Remember Dr. Seuss’s book Yertle the Turtle? It was one of my favorite stories when I was young. I still have a copy.
“On the far-away Island of Sala-ma-Sond, Yertle the Turtle was king of the pond.” From the perch of his rock, he ruled all that he could see: “But I don’t see enough. That’s the trouble with me.” So one day he decided to build a tall throne out of his fellow turtles so that he could see more.
And it worked. “I’m Yertle the Turtle! Oh, marvelous me! For I am the ruler of all that I see!”
Never satisfied with his growing empire, King Yertle kept demanding more and more turtles so he could get higher and higher. “Turtles! More turtles! He bellowed and brayed.” And one after another, they came. “They obeyed.”
Until finally the small turtle on the bottom named Mack had enough. “Your Majesty, please…I don’t like to complain, But down here below, we are feeling great pain. I know, up on top you are seeing great sights, But down at the bottom we, too, should have rights.”
“You hush up your mouth!” howled the mighty King Yertle. “You’ve no right to talk to the world’s highest turtle.”
Then, Yertle the Turtle King started to give the command for more turtles, but this time: “That plain little turtle below in the stack, That plain little turtle whose name was just Mack, Decided he’d taken enough. And he had. And that plain little lad got a little bit mad. And that plain little Mack did a plain little thing. He burped! And his burp shook the throne of the king!”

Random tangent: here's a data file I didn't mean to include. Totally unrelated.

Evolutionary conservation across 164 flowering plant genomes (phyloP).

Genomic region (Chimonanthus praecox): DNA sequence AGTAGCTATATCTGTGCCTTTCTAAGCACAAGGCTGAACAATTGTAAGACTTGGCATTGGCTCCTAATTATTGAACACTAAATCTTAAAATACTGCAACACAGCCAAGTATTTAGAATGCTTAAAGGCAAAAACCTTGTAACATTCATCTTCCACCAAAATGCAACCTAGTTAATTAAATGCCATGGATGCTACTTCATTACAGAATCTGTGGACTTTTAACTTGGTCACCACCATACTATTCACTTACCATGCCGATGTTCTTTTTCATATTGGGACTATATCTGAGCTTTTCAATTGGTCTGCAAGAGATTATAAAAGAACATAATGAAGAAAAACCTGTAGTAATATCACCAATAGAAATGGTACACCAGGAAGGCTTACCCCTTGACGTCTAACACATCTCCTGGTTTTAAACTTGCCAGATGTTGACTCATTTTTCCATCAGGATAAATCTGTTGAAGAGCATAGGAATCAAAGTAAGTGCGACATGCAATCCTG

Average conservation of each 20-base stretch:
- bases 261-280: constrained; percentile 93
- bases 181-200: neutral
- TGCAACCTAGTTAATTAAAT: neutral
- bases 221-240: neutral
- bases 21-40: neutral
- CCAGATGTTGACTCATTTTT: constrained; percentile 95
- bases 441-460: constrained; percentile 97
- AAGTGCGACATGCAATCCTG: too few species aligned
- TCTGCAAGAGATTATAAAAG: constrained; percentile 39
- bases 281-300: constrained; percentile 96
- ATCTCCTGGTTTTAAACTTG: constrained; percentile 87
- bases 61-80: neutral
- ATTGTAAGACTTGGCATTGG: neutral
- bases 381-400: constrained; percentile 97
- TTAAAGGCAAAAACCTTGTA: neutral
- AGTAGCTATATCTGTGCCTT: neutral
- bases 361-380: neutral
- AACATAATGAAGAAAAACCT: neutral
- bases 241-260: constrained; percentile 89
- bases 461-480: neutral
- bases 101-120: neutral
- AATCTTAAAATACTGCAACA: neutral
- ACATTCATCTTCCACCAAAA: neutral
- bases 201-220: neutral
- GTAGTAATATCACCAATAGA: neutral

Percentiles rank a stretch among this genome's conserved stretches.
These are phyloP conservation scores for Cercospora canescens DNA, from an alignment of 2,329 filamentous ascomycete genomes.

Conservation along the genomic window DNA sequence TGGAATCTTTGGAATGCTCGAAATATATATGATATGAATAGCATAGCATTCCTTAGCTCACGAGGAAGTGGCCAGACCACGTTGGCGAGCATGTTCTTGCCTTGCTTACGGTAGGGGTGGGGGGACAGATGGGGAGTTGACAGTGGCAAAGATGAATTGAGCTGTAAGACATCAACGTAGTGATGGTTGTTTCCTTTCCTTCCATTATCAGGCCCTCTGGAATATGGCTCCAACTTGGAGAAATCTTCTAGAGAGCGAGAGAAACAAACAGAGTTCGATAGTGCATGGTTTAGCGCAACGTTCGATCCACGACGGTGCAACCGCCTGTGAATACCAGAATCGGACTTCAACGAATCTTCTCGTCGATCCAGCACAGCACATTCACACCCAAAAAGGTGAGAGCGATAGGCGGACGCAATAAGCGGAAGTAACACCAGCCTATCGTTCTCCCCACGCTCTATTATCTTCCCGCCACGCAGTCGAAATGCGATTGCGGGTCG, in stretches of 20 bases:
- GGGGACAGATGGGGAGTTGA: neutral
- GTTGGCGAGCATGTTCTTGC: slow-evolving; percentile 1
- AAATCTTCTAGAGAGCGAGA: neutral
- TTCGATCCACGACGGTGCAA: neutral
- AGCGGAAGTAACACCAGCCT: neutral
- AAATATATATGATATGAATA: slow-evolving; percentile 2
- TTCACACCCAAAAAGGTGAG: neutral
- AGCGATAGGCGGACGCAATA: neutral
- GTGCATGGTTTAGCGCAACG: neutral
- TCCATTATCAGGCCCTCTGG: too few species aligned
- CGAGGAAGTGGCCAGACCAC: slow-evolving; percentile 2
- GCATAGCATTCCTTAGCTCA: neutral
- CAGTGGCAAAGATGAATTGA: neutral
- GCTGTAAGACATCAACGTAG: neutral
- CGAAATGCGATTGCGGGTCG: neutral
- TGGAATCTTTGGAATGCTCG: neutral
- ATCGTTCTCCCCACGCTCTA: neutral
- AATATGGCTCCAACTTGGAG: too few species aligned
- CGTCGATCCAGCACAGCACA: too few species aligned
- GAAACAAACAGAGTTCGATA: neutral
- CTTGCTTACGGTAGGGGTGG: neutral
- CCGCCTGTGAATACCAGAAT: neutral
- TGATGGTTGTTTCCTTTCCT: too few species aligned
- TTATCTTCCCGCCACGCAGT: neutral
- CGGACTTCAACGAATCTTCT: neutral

Then “Yertle, the King of all Sala-ma-Sond, Fell off his high throne and fell Plunk! in the pond!” J
Ha! I still love this story. Maybe that’s why I can’t help thinking of it whenever I read somebody once again crowing about how many friends they have on Twitter or MySpace or Facebook or FriendFeed. “I have almost 2,000 friends!”…”I have over 13,000 friends!” It’s as if they are building thrones for themselves out of fellow human beings.
I believe Yertle-the-Turtle-type social networking, and the social networks themselves that rely on it, will start falling from grace in 2009. Here’s why:
1) Time and usage are naturally maturing social networking and this kind of “I have more friends than you!” status climbing smacks too much like “My dad is bigger than your dad!” People (and networks themselves) who cling to old standards of prestige are going to look increasingly pathetic.
2) Most of these connections are totally meaningless, often brought about because somebody befriended you and you felt compelled to do the same in return (or it was done automatically for you), without so much as even looking at his or her profile.